Like millions of women around the world, I’ve always wanted to lose weight. As a amul-butter-licker, milkmaid-finger-dipping indian, fat has found a nesting ground on my hips. My vengeance against fat consumed a greater part of my adult life– making me explore different activities to shed weight, before I settled on one method. This is my story on “How I met your weightlosser”.
I used to love running. In fact, I once ran 42 kilometers– a full length marathon. It was completed not without drama- I crossed the finish line after a last mile burst of sprinting, my arms up in the air and all, like a winner, except there was no ribbon to cross and there were like 20 people crossing the line at the same second.
I was quite pissed off when I saw my finish time. 6 hours and 1 minute. I had dreamt of a sub-6-hour marathon during my 5 months of training. Where did I spend that extra 1 minute, Sherlock? I retraced the 42 kilometers in my mind: Was it my slowdown near the water stations, or the high fives I gave to small children (I thankfully didn’t miss their tiny hands and end up slapping their face), or was my 1 minute lost in side stepping slow runners around me? I concluded I would never be able to tell and made peace with it.
Actually 6hrs:01min is a cool timing. It is remember-able and makes a great story to break ice with. At parties when I was asked to broadcast that one thing special about me, my lips would go up in a half smile, I’d toss my hair over my shoulder and tell them “I missed my marathon run time by 1 minute”. To which I’d get admirable nods, “wow”s or bow-down-to-you’s because running for 6 hours sounds incredibly impossible. It made a great story till a few years ago, when a fairly overweight lady stopped me after I announced my proud achievement, by saying that she had run the same marathon within the same time as I did.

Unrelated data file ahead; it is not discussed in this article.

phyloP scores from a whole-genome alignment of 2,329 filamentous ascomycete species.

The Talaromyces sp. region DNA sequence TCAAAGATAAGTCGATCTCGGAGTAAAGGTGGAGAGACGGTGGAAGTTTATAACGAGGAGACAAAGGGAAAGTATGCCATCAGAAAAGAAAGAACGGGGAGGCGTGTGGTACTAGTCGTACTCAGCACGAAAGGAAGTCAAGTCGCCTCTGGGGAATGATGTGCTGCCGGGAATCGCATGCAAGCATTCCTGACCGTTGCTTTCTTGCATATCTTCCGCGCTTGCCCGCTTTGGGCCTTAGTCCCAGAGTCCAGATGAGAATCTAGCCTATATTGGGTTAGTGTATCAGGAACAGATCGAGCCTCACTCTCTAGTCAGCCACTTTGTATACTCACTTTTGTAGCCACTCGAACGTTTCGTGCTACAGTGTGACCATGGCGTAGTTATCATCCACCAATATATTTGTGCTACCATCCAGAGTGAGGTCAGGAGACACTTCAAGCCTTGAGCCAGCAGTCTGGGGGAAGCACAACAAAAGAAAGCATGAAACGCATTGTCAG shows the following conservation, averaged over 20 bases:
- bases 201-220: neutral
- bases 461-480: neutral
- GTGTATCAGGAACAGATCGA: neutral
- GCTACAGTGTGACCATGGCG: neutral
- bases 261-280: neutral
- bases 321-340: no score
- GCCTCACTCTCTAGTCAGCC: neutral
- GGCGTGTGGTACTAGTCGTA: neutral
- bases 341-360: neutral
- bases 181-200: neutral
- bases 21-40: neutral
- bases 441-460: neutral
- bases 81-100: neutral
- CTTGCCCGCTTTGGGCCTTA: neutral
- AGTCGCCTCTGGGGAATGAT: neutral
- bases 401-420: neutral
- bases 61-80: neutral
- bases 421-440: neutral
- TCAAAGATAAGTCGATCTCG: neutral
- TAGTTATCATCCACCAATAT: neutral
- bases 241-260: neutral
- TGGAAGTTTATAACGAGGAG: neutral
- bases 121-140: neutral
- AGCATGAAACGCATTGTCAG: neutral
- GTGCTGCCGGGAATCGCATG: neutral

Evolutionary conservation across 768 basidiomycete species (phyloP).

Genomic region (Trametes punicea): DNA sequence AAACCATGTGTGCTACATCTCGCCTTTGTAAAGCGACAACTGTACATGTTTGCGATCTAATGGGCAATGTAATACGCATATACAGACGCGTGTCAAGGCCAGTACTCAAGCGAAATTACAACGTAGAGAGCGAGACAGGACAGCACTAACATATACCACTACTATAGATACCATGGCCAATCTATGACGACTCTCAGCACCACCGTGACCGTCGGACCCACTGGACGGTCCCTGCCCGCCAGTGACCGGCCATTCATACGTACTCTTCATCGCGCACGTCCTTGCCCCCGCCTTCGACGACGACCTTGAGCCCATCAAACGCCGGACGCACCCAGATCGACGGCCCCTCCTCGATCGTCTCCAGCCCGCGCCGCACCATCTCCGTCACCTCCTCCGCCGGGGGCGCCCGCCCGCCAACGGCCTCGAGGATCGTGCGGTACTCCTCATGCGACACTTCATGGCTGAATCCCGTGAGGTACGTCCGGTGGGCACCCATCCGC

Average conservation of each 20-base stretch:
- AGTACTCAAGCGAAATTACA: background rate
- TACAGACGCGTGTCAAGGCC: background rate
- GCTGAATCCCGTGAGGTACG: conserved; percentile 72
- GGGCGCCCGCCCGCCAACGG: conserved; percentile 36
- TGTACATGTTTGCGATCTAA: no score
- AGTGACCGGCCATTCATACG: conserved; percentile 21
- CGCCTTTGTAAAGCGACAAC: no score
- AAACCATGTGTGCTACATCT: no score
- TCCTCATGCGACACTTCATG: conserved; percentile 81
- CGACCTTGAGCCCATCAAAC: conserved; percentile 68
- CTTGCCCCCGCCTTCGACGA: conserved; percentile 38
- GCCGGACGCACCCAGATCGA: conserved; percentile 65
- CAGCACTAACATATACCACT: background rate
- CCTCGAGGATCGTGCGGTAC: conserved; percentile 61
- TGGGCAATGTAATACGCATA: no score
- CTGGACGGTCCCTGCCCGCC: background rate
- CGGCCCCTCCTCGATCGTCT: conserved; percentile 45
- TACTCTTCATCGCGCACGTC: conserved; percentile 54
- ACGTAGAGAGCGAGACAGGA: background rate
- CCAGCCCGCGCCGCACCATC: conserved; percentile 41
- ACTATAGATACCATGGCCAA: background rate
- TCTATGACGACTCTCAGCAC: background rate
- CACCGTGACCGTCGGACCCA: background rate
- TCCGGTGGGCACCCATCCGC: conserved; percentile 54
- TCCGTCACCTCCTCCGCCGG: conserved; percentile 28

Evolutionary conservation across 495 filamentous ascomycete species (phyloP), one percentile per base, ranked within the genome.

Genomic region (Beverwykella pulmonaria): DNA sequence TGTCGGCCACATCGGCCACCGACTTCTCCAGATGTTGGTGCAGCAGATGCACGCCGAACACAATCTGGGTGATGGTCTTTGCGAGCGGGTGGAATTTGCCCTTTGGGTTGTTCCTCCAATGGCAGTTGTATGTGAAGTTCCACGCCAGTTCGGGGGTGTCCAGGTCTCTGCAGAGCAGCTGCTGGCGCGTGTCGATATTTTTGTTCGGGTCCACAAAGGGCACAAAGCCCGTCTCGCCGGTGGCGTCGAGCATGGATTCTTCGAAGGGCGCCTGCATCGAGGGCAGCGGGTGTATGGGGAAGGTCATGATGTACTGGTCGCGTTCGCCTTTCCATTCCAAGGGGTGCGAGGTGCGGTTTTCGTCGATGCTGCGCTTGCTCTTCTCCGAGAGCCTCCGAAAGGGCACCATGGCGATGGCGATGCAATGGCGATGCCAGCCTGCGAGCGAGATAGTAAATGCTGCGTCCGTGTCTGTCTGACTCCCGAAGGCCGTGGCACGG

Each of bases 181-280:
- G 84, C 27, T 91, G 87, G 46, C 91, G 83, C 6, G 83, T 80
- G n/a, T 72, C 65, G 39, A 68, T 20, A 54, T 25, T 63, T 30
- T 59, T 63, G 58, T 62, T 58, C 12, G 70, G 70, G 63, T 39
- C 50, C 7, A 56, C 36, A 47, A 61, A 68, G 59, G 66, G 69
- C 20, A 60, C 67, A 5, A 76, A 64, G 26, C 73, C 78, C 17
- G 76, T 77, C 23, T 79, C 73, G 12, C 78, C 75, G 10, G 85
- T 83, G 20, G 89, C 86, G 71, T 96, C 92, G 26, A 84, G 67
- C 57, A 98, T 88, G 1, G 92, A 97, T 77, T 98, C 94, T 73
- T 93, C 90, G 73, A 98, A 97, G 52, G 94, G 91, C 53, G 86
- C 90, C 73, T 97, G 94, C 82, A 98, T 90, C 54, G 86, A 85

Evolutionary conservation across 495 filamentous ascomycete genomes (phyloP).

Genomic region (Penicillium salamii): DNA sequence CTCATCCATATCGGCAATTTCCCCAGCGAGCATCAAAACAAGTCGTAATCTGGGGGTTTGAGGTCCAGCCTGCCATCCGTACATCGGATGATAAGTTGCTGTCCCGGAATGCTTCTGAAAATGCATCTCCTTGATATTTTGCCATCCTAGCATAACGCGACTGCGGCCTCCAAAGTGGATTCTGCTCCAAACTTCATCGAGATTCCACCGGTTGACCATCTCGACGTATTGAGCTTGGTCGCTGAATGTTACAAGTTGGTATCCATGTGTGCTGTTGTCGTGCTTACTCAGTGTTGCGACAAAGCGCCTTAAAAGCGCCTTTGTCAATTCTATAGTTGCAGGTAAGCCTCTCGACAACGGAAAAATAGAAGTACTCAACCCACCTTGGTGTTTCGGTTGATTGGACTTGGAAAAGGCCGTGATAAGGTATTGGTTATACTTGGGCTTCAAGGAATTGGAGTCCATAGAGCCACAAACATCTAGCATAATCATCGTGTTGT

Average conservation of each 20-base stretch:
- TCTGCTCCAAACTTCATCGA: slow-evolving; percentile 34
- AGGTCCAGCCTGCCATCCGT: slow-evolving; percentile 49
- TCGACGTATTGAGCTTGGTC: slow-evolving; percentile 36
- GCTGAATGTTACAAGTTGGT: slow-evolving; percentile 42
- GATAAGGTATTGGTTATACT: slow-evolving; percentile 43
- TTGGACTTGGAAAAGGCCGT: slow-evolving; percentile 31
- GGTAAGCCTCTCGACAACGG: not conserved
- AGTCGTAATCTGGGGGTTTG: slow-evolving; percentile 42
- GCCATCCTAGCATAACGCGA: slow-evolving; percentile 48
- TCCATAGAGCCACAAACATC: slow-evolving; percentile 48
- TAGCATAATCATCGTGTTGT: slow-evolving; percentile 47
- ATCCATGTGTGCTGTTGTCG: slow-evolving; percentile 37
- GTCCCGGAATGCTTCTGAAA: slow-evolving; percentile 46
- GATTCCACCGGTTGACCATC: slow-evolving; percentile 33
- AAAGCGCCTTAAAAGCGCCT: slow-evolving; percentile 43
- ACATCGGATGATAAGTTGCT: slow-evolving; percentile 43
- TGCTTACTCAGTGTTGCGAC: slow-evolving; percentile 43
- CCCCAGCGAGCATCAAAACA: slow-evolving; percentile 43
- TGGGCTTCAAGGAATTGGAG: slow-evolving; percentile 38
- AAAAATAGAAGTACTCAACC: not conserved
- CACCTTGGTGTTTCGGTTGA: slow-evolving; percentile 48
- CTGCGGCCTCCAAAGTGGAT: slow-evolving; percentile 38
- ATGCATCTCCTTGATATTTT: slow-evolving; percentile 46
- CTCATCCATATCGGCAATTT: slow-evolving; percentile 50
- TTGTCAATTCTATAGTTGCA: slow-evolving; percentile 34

My ego was hurt. My achievement, my only ice-breaker achievement, was crushed. If she, the nice but overweight, unfit, fat lady can run the same marathon in the same time as me, of what showing off value is my fitness achievement worth?
I gave up running.
No no, Not because of this incident. One day, when I was untying my shoelaces after a 2 hour run, I stared at my shoe and realised running wasn’t worth my time! Calculate it yourself: 1 hour to run 4 miles to burn 400 calories, all that time running alone in the company of the most dangerous mind I know– me and my stupid thoughts. So I gave up running.
I needed to find a new way to shed the pounds.